# linear programming

• May 25th 2008, 05:08 AM
maths4ever
linear programming
hello everyone...(Hi)

I have a quation here says
Bulldust Inc. blends silicon and nitrogen to produce two types of fertiliser. Fertiliser 1
must be at least 40% nitrogen and sells for \$20/kg. Fertiliser 2 must be at least 70%
silicon and sells for \$18/kg. Bulldust can purchase up to 800 kg of nitrogen at \$10/kg and
up to 1000 kg of silicon at \$8/kg. Assuming that all fertiliser produced can be sold,
formulate an LP to help Bulldust maximize profit.

thanks.
• May 25th 2008, 06:32 AM
CaptainBlack
Quote:

Originally Posted by maths4ever
hello everyone...(Hi)

I have a quation here says
Bulldust Inc. blends silicon and nitrogen to produce two types of fertiliser. Fertiliser 1
must be at least 40% nitrogen and sells for \$20/kg. Fertiliser 2 must be at least 70%
silicon and sells for \$18/kg. Bulldust can purchase up to 800 kg of nitrogen at \$10/kg and
up to 1000 kg of silicon at \$8/kg. Assuming that all fertiliser produced can be sold,
formulate an LP to help Bulldust maximize profit.

thanks.

Let $x_1$ and $x_2$ be the number of kg's of fertilizer 1 and 2 produced respectivley.

Let $y_1$ and $y_2$ be the proportion of N in f1 and f2 respectivly,

Then the cost is:

$c=x_1[10y_1+8(1-y_1)]+x_2[10y_2+8(1-y_2)]$

and the revenue is:

$r=20x_1+18x_2$

so the profit is:

$p=x_1[20-2y_1-8]+x_2[18-2y_2-8]=x_1[12-2y_1]+x_1[12-2y_2]$

This last is the objective (note its not linear unless $y_1$ and $y_2$ are fixed).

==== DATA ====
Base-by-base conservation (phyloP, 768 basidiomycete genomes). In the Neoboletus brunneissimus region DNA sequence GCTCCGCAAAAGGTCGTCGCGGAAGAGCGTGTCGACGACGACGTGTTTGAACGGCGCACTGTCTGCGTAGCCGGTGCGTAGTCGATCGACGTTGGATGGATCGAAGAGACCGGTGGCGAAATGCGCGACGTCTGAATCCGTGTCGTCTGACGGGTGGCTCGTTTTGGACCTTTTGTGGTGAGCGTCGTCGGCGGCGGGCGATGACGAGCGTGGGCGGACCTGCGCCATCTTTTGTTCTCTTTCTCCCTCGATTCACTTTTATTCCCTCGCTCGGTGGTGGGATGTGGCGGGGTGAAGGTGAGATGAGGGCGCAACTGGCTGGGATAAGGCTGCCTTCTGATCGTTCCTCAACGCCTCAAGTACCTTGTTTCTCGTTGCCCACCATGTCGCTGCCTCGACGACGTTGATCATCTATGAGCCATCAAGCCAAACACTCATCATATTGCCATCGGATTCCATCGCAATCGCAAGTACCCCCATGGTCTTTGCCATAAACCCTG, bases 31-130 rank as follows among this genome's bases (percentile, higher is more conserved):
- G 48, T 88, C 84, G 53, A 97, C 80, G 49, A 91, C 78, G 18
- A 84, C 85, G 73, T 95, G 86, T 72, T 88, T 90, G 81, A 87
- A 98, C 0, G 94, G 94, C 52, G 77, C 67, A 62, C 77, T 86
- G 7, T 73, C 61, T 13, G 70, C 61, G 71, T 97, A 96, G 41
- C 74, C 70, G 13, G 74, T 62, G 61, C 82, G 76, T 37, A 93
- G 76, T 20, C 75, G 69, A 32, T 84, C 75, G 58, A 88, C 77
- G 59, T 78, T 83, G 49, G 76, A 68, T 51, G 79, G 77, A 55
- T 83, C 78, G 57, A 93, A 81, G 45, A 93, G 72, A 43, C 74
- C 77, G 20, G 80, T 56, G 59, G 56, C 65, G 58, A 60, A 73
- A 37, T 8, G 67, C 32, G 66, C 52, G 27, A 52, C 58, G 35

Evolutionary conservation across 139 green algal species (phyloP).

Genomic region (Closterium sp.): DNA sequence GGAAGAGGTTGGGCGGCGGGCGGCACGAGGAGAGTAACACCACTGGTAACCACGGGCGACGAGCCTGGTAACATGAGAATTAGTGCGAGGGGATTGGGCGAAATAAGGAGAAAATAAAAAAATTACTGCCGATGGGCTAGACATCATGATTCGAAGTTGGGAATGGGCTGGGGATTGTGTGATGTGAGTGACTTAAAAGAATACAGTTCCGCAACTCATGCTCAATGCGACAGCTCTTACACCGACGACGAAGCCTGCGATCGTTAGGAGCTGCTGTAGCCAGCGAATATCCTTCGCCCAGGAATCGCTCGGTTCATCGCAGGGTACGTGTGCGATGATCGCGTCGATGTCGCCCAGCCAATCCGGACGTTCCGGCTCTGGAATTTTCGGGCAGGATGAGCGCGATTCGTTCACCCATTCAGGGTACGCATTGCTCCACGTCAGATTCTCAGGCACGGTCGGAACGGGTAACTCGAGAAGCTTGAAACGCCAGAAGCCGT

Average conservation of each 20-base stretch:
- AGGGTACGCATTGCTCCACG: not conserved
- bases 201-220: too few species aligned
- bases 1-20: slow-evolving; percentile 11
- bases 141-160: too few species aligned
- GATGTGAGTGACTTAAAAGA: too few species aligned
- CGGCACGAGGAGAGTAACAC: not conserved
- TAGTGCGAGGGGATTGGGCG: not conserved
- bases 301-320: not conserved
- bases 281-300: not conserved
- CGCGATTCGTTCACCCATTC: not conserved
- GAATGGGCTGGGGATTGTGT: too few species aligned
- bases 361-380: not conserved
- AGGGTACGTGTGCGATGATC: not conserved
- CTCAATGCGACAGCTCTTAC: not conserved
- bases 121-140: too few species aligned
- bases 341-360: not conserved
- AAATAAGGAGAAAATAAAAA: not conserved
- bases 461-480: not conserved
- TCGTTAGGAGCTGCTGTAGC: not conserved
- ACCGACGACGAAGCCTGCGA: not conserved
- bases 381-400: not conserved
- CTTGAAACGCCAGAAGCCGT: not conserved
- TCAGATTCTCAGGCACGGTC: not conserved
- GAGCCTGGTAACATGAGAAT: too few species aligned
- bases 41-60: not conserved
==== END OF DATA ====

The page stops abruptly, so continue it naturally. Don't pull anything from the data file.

We have constaints:

$y_1 \ge 0.4$

$0 \le y_2 \le 0.3$

$y_1x_1+y_2x_2 \le 800$

$
(1-y_1)x_1+(1-y_2)x_2 \le 1000
$

$x_1 \ge 0$

$
x_2 \ge 0
$

Again note this is not a linear programming problem unless the $y$'s are fixed.

RonL
• May 25th 2008, 06:36 AM
masters
Quote:

Originally Posted by maths4ever
hello everyone...(Hi)

I have a quation here says
Bulldust Inc. blends silicon and nitrogen to produce two types of fertiliser. Fertiliser 1
must be at least 40% nitrogen and sells for \$20/kg. Fertiliser 2 must be at least 70%
silicon and sells for \$18/kg. Bulldust can purchase up to 800 kg of nitrogen at \$10/kg and
up to 1000 kg of silicon at \$8/kg. Assuming that all fertiliser produced can be sold,
formulate an LP to help Bulldust maximize profit.

thanks.

Show us one of your ways. Do you know what the answer is? Also, look here: http://www.mathhelpforum.com/math-he...lp-checks.html

This same question was posted by another member. Are you the same two persons?
• May 25th 2008, 06:43 AM
CaptainBlack
Quote:

Originally Posted by CaptainBlack
Let $x_1$ and $x_2$ be the number of kg's of fertilizer 1 and 2 produced respectivley.

Let $y_1$ and $y_2$ be the proportion of N in f1 and f2 respectivly,

Then the cost is:

$c=x_1[10y_1+8(1-y_1)]+x_2[10y_2+8(1-y_2)]$

and the revenue is:

$r=20x_1+18x_2$

so the profit is:

$p=x_1[20-2y_1-8]+x_2[18-2y_2-8]=x_1[12-2y_1]+x_1[12-2y_2]$

This last is the objective (note its not linear unless $y_1$ and $y_2$ are fixed).

We have constaints:

$y_1 \ge 0.4$

$0 \le y_2 \le 0.3$

$y_1x_1+y_2x_2 \le 800$

$
(1-y_1)x_1+(1-y_2)x_2 \le 1000
$

$x_1 \ge 0$

$
x_2 \ge 0
$

Again note this is not a linear programming problem unless the $y$'s are fixed.

RonL

One thing you could do is to assume a number of mixtures for f1 and f2 and solve the resulting LPs and take as the full solution that of the mixture that gives tha largest maximum profit. (Of course it just might be that the 30/70 and 40/60 mixtures are the ones that maximise profits, but it will have to be demonstrated)

RonL
• May 25th 2008, 03:59 PM
deragon999
NO way
No we arent the same two people...we are just doing the same assignment